When walking through Toronto recently, I noticed this picture you saw a few days ago:

Pink bike in Toronto (Photo: Michael Willems)

Tip One of the day: when you see an interesting colour, take a shot (which is why you always have a camera handy – right?).

Tip Two: And as said in a post a few days ago, please do not automatically shoot it from 5 feet above the ground. See if tilting, or getting down on the ground (as here), or standing on a chair gives you a more interesting picture.

Tip Three. Use a little fill flash (as I mentioned the past few days).  The Fuji X100 and its tiny fill flash did all this.

Let me share how boring this shot is when shot from higher up and without fill flash:

Point proven.


Flash Tip: Bright Days

Following on from my previous post, one more quick flash tip.

On bright days, decrease your exposure. Then use flash to fill in the foreground.

Here: a bright recent day.

Bright Day (Photo: Michael Willems)

Not bad, but can we do better? I woujld like the sky to look blue, not washed-out. For blue, I need to decrease my exposure.

Which I do (using manual or minus exposure compensation),. Nic eblue sky – then I turn on teh flash to fill the foreground. I make sure I use high-speed flash if my shutter speed wants to exceed 1/200yh second.

All this now gives me this:

Bright Day (Photo: Michael Willems)

Not bad, eh?

Finally – also note the use of red, green and blue. All in one image. All three primary colours, saturated, in one shot makes the photo visually interesting.

August 13, Joseph Marranca and I will be doing a Creative Light workshop where I guarantee we’ll use light just like this. There is still space if you book now!

Tip time: Fill Flash

Tip time: fill flash and how it works.

Fill flash means flash “helping a little”. It is not a particular type of flash; it is a particular use of flash.

In fill flash, the flash is used to light up the foreground a little, to get rid of shadows. On bright days, say, or when backlighting, or when a subject it being hit by harsh sunlight.

As in this example:

Yonge-Dundas (Photo: Michael Willems)

The sign above is lit up by my Fuji X100’s little flash, on a bright summer day.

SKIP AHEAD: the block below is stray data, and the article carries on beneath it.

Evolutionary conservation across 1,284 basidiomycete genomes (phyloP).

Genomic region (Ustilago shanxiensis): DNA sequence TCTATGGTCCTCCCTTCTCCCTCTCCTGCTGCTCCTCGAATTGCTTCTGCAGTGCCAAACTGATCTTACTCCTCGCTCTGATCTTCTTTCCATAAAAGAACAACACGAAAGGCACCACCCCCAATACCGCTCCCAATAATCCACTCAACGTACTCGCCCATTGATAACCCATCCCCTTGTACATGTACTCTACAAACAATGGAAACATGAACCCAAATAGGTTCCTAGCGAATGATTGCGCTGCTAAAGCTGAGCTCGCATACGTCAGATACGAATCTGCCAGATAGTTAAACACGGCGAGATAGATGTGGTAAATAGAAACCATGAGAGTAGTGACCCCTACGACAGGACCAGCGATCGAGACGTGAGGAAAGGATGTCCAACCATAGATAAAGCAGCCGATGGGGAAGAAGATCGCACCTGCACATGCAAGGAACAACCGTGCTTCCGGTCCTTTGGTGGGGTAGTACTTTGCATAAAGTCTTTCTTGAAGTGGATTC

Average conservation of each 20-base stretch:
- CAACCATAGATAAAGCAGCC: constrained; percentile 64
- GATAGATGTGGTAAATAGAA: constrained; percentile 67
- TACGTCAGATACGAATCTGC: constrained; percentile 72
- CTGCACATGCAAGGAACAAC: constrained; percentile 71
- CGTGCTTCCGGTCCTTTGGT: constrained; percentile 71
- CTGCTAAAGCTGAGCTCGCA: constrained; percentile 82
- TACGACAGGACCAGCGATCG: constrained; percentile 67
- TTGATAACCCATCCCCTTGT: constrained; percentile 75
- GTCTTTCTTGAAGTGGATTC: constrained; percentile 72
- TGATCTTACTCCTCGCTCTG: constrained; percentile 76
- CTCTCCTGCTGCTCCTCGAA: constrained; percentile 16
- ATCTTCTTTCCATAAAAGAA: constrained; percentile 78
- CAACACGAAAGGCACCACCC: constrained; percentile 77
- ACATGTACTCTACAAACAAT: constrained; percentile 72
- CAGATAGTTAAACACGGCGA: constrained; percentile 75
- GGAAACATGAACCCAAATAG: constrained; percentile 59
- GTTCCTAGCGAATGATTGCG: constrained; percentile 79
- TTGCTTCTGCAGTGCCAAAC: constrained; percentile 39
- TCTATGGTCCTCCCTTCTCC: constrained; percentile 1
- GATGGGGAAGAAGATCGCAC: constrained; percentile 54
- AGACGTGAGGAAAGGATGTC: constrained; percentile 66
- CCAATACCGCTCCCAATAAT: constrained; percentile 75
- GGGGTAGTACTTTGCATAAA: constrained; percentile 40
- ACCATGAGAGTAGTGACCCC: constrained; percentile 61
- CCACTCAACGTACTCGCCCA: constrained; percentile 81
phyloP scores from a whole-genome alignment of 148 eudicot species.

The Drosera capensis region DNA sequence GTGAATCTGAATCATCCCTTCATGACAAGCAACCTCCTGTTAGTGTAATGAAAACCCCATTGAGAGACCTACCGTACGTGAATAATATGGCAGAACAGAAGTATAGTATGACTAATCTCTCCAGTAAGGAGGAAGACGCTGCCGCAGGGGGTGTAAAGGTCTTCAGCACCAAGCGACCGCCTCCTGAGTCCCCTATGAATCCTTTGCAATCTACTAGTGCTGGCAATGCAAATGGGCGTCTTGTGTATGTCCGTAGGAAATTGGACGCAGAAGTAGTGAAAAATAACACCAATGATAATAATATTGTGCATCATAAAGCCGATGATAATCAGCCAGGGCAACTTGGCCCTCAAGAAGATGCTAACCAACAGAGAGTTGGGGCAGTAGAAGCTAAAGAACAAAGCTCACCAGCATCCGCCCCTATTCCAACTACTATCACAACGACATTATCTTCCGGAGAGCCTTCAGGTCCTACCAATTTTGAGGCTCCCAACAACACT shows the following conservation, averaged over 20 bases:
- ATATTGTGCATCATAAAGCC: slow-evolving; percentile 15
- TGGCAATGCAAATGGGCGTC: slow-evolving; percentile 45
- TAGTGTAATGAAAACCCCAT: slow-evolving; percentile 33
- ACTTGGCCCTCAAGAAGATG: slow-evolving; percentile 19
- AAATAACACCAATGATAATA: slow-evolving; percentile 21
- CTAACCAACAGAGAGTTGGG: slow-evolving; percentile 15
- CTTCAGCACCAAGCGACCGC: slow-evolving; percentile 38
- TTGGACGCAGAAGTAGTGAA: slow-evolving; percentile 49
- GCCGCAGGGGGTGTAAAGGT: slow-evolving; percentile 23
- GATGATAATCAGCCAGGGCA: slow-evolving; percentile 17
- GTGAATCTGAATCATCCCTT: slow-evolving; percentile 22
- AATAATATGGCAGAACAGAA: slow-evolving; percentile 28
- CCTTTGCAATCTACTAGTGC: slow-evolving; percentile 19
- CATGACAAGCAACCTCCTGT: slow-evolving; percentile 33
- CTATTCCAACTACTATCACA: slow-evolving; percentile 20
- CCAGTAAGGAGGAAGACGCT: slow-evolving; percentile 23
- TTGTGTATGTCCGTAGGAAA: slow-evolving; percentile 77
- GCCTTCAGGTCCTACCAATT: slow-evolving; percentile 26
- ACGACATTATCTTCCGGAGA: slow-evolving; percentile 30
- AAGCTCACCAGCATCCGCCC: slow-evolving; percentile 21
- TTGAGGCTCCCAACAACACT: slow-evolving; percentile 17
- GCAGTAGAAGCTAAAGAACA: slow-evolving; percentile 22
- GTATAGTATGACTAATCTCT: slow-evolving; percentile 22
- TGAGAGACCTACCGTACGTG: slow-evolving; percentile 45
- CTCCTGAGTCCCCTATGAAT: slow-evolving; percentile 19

Tip one: traffic signs will light up with minimal added light, since they are designed to reflect brightly.

Tip two: when you use exposure compensation to decrease the exposure to get a darker blue sky, the flash may also decrease in power. It does that on Nikon, but not on Canon. This is an arbitrary design decision. You can solve it by either of these two options:

  1. increase the flash (i.e. opposite adjustment) using Flash Exposure compensation;
  2. Simply set the ambient exposure in manual mode. That way flash is not also adjusted.

Tip Three: when it is bright, turn on high-speed flash (“Auto FP Flash” on Nikon) and get very close to your subject.

One more:

Pink bike (Photo: Michael Willems)

Try fill flash – start in program mode, then work your way up to manual modes and adjustments.

Flash tip of the day

When you are using TTL flash (metered, automatic), you sometimes get too-dark foregrounds.

This can be because a setting is wrong, or because there is just not enough power available from your flash. It is important to know which one it is!

The settings that affect your flash brightness are:

  1. Aperture
  2. ISO
  3. Shutter, after a point (because exceeding the synch speed and using “fast flash” means you lose power)
  4. Distance
  5. Flash Power
  6. Flash zoom

My trick: to ascertain whether it can be done at all, fire a test shot using manual flash at full power!

  1. Set your camera to its max sync speed (eg 1/200th sec)
  2. Set flash to manual (take the flash off TTL and set it to M).
  3. Adjust it to full power (not TTL but M, and power at 1/1, or 100%).
  4. If your subject is centered, zoom in the flash head (lighting edges that have no subject only wastes power).

If your picture’s flash subject is now still too dark, it cannot be done. Open the aperture or get closer.

But if your flash subject is now blown out, it means your picture can be done with current distance. Go back to TTL, figure out what you are doing wrong, fix it, and try again!

Flash balancing, step by step

Many of you have asked me to give a simple step-by-step instruction of how to balance light using flash. OK, so here we go.

Step one: the normal shot.